A nonnegotiable part of biblical change is to acknowledge that all your instruments for calibrating your own life are fundamentally broken.
Archive for August 2012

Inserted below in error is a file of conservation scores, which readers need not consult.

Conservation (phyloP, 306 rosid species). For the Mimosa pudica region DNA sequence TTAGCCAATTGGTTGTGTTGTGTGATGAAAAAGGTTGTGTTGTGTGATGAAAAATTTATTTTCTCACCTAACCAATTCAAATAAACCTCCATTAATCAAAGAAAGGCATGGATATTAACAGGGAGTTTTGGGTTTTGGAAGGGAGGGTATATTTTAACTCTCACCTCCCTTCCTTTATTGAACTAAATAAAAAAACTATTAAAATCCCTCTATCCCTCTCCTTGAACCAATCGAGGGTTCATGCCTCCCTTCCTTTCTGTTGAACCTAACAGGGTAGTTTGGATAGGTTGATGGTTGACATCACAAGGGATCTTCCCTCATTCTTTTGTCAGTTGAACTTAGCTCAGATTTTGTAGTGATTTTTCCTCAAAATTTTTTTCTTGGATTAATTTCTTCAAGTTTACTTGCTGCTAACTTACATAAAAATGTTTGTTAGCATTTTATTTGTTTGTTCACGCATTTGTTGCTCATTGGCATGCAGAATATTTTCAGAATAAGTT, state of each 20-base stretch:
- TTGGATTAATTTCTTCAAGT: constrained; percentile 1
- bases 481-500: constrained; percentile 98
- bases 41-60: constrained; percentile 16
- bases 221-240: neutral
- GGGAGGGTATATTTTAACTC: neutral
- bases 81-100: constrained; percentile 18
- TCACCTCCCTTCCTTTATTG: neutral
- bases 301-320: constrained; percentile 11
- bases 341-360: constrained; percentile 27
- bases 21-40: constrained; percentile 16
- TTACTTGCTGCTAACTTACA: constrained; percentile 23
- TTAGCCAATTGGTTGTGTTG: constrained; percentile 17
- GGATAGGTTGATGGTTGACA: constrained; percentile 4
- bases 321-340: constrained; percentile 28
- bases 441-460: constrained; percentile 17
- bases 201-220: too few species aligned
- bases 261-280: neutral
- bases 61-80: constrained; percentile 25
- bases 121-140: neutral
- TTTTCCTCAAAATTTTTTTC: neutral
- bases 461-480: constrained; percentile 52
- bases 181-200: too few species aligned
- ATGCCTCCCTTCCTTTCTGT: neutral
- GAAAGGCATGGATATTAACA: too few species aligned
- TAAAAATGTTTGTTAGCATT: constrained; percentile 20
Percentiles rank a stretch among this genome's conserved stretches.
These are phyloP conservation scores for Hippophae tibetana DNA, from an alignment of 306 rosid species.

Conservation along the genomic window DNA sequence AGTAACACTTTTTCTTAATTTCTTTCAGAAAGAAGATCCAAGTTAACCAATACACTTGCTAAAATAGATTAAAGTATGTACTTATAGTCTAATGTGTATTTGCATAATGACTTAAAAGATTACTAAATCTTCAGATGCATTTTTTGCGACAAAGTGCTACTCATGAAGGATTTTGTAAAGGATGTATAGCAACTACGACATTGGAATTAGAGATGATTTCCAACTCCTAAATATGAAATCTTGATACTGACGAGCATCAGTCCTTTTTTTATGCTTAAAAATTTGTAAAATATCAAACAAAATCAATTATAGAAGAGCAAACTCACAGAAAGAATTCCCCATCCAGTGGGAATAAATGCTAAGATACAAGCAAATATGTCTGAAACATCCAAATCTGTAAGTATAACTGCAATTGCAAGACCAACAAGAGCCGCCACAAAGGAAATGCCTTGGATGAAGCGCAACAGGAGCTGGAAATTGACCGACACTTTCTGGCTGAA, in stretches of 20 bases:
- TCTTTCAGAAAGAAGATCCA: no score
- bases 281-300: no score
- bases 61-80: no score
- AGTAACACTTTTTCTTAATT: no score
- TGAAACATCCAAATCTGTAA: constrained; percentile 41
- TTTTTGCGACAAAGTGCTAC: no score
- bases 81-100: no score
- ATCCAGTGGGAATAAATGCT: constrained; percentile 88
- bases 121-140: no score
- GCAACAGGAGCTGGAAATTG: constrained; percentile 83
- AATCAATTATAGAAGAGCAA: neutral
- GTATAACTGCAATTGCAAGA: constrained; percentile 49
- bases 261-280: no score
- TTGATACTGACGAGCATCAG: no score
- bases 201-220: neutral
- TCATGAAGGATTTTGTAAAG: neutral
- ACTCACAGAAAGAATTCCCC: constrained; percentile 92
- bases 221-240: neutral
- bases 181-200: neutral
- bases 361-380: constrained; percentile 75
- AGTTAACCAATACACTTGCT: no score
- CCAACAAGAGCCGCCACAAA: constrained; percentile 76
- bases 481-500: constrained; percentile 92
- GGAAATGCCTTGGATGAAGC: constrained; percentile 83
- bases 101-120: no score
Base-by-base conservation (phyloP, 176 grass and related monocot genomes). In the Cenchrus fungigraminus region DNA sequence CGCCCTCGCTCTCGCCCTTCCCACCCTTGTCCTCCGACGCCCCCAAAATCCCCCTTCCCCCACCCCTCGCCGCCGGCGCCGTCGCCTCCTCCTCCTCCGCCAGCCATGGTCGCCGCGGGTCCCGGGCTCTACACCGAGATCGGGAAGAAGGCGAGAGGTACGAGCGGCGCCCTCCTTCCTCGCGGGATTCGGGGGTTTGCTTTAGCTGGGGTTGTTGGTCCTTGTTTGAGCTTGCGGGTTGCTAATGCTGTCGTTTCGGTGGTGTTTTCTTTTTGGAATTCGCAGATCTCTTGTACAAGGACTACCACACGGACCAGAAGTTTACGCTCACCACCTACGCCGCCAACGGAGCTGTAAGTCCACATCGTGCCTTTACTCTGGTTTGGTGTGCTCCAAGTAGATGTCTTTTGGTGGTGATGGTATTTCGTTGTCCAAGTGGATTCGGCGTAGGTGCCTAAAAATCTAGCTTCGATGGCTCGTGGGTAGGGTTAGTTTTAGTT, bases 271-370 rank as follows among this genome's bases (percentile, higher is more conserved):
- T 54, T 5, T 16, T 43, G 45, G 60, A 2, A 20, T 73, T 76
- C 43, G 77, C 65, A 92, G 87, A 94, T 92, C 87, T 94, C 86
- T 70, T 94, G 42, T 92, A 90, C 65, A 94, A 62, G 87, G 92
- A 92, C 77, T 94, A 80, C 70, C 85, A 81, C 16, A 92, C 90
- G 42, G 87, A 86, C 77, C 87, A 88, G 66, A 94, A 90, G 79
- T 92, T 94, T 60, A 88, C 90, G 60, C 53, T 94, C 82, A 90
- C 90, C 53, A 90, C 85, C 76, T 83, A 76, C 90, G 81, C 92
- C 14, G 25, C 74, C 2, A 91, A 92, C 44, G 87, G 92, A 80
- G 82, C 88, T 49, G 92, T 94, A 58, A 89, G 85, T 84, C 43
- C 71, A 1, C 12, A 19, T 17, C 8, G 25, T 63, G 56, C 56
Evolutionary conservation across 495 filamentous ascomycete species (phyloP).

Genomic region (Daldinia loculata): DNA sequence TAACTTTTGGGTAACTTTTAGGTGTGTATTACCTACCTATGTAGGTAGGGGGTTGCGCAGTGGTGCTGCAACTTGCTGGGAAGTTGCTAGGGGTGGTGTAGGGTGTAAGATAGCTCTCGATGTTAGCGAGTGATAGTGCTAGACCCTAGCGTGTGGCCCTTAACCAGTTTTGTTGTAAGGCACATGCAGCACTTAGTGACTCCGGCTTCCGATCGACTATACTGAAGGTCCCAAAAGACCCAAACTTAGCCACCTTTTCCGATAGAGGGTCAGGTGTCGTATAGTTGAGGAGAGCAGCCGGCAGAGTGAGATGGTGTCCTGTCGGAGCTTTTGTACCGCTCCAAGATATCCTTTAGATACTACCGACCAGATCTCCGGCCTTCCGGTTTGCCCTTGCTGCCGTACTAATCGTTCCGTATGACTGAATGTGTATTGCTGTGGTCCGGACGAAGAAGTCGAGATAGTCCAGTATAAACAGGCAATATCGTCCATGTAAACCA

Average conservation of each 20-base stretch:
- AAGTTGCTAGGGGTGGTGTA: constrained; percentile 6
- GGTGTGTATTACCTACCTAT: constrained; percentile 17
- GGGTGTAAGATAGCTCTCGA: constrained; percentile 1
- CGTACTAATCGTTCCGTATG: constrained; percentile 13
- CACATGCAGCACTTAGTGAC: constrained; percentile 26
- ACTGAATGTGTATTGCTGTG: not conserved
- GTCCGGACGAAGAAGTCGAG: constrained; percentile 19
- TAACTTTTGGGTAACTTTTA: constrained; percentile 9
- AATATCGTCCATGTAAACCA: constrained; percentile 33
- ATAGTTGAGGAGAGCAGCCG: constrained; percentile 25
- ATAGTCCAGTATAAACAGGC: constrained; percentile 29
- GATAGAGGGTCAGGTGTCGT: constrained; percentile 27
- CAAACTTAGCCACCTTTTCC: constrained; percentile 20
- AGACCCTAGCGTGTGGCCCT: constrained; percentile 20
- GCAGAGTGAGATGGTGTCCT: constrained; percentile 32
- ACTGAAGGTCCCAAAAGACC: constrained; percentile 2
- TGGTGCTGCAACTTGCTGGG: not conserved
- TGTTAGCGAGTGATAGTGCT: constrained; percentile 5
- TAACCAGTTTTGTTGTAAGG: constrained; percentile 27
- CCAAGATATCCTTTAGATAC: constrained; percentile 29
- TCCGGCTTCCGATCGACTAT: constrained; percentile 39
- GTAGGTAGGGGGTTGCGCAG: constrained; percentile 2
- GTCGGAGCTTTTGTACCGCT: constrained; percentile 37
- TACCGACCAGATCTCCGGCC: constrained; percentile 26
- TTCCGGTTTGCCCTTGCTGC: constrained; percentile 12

Historicism, with its incapacity to distinguish natural from historical teleology, will always tend to confuse the goodness of natural structures with sin and disorder. For if all teleology is historical teleology, and the natural structures have no integrity as totalities within themselves, then actual good and evil alike stand together under the judgment of historical fulfilment, as ‘imperfect’. With creation cut loose from its beginnings and treated merely as another name for history, the beginnings are left without positive characterization; they are merely the unfinishedness from which the end calls us forward. And with sin no longer defined against the criterion of a good natural order, and with only the future as its judge, evil has no definite characterization either. It, too, is merely the historical imperfection from which we are to advance. But one type of imperfection is very much like another. Thus historicism betrays resemblances, both to the old gnostic dualism which called creation evil, and to the idealism which denied the reality of evil altogether. The characterization of history as process replaces the categories of good and evil with those of past and future. Instead of the Christian threefold metaphysic of a good creation, an evil fall and an end of history which negates the evil and transcends the created good, we have in historicism a dualist opposition between a historical ‘from’ and ‘towards’, in accordance with which all the traditional language of good and evil is reinterpreted. (Oliver O’Donovan, Resurrection and Moral Order, p. 63)